Starting Salaries Projected to Rise 3.8 Percent in 2015

Starting Salaries Projected to Rise 3.8 Percent in 2015

According to human resources firm Robert Half, it is expected that annual salaries for professionals in the USA will increase by 3.8 percent in 2015.  Those working in information technology (IT) and other technology fields are expected to benefit the most. New entrants in the information technology industry will receive compensation that outpaces the general trend, as they are expected to earn 5.7 percent more in their initial salaries, survey reports find.

Those professionals in the financial, accounting, creativity, and marketing-related industries are expected to receive salary hikes slightly below the general trend at 3.5 percent. 

The supply of talent in many sectors is much lower than is the demand, thereby helping to boost wages to attract more people to the respective fields. This trend is particularly visible in the IT and finance industries. It has become important for these industries to improve their starting salaries to compete in the market for talent. The need becomes more acute when these skilled workers are aware of their growing market demand.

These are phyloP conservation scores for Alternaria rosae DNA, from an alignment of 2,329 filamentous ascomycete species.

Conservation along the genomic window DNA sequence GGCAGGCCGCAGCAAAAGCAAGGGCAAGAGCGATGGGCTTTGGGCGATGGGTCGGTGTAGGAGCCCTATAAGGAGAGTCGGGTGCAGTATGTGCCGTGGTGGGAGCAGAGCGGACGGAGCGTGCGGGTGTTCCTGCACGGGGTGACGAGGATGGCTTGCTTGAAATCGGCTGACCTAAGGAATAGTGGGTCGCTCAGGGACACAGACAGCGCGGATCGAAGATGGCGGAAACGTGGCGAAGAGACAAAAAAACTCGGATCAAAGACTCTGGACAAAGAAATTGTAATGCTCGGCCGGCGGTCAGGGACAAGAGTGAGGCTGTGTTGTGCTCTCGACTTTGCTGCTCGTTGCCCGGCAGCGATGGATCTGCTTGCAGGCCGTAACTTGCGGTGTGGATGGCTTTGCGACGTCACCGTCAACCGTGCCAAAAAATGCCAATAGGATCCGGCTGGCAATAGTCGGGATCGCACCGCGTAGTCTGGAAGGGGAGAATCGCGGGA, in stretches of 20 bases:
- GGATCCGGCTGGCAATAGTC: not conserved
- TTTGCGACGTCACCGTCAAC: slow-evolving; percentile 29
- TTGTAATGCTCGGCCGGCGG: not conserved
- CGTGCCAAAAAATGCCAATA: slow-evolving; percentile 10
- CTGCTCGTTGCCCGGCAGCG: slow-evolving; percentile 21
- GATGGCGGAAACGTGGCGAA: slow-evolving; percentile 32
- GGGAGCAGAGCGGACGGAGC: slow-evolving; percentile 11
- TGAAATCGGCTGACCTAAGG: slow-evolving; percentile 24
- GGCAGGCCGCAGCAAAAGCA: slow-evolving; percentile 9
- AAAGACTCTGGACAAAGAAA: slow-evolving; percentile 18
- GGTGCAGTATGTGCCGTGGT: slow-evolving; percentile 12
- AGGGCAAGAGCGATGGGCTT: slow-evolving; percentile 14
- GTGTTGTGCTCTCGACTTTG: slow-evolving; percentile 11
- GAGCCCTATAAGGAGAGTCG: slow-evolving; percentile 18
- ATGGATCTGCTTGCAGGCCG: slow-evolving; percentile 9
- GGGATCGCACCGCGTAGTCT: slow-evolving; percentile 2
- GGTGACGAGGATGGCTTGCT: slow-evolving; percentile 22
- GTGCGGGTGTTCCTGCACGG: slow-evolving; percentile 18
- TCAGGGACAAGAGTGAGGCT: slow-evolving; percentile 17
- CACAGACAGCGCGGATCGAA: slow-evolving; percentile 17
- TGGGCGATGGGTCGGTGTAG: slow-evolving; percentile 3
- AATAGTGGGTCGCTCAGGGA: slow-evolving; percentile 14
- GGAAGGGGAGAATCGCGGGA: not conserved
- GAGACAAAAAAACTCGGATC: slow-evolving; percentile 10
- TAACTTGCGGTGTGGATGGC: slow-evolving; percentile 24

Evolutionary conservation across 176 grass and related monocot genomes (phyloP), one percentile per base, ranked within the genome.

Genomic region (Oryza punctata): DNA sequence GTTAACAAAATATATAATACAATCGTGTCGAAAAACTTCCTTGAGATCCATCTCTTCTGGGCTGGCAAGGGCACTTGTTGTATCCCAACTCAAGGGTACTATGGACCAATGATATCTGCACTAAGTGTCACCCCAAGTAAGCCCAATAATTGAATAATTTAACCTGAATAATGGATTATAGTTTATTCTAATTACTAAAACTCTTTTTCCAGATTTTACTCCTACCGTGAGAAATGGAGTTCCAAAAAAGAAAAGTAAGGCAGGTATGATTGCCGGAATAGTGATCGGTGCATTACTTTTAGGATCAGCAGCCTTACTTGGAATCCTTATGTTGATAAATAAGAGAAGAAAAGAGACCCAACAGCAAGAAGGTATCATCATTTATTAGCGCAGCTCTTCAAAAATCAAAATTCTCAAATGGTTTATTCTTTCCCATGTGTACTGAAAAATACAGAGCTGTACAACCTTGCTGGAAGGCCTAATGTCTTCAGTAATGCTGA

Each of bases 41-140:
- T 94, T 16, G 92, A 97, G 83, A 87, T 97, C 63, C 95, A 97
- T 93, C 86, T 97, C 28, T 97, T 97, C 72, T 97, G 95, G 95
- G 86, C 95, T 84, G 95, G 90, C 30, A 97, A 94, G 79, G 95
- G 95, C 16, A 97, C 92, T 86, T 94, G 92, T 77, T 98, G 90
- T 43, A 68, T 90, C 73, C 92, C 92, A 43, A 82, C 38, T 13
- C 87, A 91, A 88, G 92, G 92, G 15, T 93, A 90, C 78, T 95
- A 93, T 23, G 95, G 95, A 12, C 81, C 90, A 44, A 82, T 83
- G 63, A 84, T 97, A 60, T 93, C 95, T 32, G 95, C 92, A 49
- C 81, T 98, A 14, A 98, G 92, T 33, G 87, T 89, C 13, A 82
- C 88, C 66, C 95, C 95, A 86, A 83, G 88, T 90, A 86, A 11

In 2015, mobile technology, security and data management services are expected to see an increase in demand for talent. In fact mobile application developers are expected to receive the highest yearly compensation packages.

The legal sector is also experiencing an increase in wages as well, though it is somewhat muted compared to the aforementioned industries. Demand is higher for middle and senior level professionals in high-growth areas such as litigation, commercial law and intellectual property protection. Skilled paralegals are also expected to be high in demand with higher payouts.

Starting salaries of employees in the administrative sector will increase by 3.4 percent. Initial payment of experienced executives and administrative assistants, especially in healthcare, human resources and customer service areas are expected to rise more than other industries.

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